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Thomas
Sun, Mar 17, 2019, 9:45pm (UTC -5)
Re: DSC S2: Project Daedalus

@Kinematic

Canon isn't much of a concern for me either. It's just that it's hard to feel any emotion upon, say, the occurrence of a shuttle explosion or any other life-threatening, when the resident Federation surgeon-magician at the nearest starbase can resurrect anyone involved with a bunch of cybernetic implants. Same goes with Culber's spore-womb revival. In this universe, the price of death it seems is rather cheap.
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Thomas
Sun, Mar 17, 2019, 7:44pm (UTC -5)
Re: DSC S2: Project Daedalus

The Airiam storythread still eludes me.

Airiam is supposed to be part human, part machine. After her shuttle accident with her husband the scientists were capable enough to mechanically reconstruct the part of her that thinks, remembers and functions, which is how she is able to interface with computers and function from downloaded algorithms such as the red lights virus. They've also given her an entirely mechanical face and probably (from the way she walks) most of her body. So why is it they can't rebuild the parts that "died" when she is ejected into space and reattach them to the core memories and functioning that the rest of her body is built around? It should be a piece of cake compared with the complexity of essentially building a mechanical brain which holds all the memories of her previous life.

Maybe I'm overthinking it, but it often seems like the tech in this era is more advanced than it should be, but only when it is convenient to advance the plot.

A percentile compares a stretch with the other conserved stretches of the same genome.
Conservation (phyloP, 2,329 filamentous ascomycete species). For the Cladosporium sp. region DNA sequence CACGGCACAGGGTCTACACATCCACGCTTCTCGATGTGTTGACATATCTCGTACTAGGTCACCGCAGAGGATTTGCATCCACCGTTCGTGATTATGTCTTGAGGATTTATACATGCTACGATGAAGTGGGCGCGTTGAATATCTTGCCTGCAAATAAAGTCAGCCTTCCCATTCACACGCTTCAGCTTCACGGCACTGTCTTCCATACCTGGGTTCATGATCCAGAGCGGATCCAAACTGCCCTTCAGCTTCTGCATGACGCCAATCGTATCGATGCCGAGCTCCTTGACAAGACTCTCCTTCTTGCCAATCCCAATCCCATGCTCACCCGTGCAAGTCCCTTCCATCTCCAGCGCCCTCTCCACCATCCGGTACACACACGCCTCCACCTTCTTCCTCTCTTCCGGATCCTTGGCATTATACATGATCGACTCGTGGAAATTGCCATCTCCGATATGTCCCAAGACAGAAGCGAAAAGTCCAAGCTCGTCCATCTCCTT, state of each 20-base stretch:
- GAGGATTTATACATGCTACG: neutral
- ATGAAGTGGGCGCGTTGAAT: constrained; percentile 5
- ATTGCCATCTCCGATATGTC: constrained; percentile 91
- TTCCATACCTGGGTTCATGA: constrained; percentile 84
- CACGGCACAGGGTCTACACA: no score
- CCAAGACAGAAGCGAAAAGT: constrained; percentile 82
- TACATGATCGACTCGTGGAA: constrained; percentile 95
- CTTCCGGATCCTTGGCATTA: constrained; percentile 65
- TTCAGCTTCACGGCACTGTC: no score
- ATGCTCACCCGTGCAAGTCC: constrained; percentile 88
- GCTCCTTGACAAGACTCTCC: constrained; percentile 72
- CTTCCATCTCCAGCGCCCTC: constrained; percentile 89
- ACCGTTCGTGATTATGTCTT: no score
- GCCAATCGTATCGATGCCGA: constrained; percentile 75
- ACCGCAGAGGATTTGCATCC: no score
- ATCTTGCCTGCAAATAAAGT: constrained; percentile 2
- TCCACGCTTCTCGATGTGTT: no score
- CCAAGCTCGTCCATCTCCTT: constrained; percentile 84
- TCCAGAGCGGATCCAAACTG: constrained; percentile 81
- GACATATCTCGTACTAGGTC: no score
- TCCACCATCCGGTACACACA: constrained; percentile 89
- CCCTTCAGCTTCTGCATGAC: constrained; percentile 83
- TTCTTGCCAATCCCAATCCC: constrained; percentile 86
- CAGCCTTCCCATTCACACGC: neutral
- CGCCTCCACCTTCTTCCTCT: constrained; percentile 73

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Thomas
Fri, Mar 15, 2019, 10:11pm (UTC -5)
Re: DSC S2: Project Daedalus

I was prepared to say that regardless of the plot, this was the best directed episode yet in terms of clarity, pacing and balance. However there are few things I don't understand:
-The shields were turned off and yet the mines still didn't affect the ship? In one scene you saw blue flashes of light, which I assume were the shields.
-The transporter, as many have mentioned, would have been the obvious solution to the Airiam problem.
-What exactly was the nature of Airiam? They made it seem like she was just a bunch of memories in a cybernetic shell, which should have made it possible to survive the vacuum of space. What is it in her that 'died' and could not be revived when she was portrayed as basically a computer?
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Thomas M
Wed, Mar 13, 2019, 10:55pm (UTC -5)
Re: DSC S2: If Memory Serves

When the show hinted that the Red Angel was from the future, my first reaction that it might tie into the Short Trek “Calypso,” since that episode seemed so far removed from anything the show was actually doing (and the Saru short tied in directly to the season).

Rewatching “Calypso,” it still doesn’t seem to connect to anything, although the main character in it, Craft, who is human, has a big tattoo on his back that looks somewhat angelic (turns out its a cyclops owl, a native species from his colony planet).

Otherwise, the idea of time travelers from the future intervening in the past reeks a lot of the temporal Cold War from Enterprise, so much so that I’m inclined to wish it was tied into that. At least that would provide a decent sense of continuity I suppose.